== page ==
Let’s look a little more closely at these surprising results.
Solving this problem requires people to literally think outside the box.
The symmetry, the beautiful simplicity of the solution, and the fact that 80 percent of the participants were effectively blinded by the boundaries of the square led Guilford and the readers of his books to leap to the sweeping conclusion that creativity requires you to go outside the box.
The idea went viral (via 1970s-era media and word of mouth, of course).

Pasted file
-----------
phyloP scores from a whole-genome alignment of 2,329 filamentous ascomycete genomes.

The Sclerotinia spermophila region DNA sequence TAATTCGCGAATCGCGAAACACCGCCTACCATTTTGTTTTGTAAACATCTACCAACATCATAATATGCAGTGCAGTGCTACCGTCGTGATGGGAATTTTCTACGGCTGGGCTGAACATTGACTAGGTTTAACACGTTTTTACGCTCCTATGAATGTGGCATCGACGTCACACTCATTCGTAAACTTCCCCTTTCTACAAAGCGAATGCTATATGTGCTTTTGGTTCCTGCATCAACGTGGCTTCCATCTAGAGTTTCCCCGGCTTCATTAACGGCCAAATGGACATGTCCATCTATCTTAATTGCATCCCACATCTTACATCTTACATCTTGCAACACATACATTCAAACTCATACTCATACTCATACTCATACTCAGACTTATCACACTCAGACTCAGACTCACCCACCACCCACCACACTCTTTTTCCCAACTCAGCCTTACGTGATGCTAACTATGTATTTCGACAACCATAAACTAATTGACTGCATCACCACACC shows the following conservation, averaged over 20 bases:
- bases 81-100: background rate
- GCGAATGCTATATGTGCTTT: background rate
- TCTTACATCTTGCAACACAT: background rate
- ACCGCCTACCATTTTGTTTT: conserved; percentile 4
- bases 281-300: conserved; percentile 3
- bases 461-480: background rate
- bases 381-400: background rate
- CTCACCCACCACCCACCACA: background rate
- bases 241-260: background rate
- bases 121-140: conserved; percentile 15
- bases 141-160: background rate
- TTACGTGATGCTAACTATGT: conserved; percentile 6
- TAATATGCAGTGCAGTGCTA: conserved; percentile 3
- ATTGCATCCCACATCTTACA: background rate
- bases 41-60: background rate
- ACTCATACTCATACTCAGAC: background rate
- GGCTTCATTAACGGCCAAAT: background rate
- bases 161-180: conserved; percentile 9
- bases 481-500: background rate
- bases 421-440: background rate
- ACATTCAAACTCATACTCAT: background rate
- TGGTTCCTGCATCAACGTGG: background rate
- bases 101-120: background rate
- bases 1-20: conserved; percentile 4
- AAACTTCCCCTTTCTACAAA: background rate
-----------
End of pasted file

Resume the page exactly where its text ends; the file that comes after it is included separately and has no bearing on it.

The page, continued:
Because they hadn’t, they were obviously not as creative or smart as they had previously thought, and needed to call in creative experts. The nine-dot puzzle and the phrase “thinking outside the box” became metaphors for creativity and spread like wildfire in marketing, management, psychology, the creative arts, engineering, and personal improvement circles.He challenged research subjects to connect all nine dots using just four straight lines without lifting their pencils from the page.Today many people are familiar with this puzzle and its solution.The first group was given the same instructions as the participants in Guilford’s experiment.The second group was told that the solution required the lines to be drawn outside the imaginary box bordering the dot array.Most people assume that 60 percent to 90 percent of the group given the clue would solve the puzzle easily. What’s more, in statistical terms, this 5 percent improvement over the subjects of Guilford’s original study is insignificant.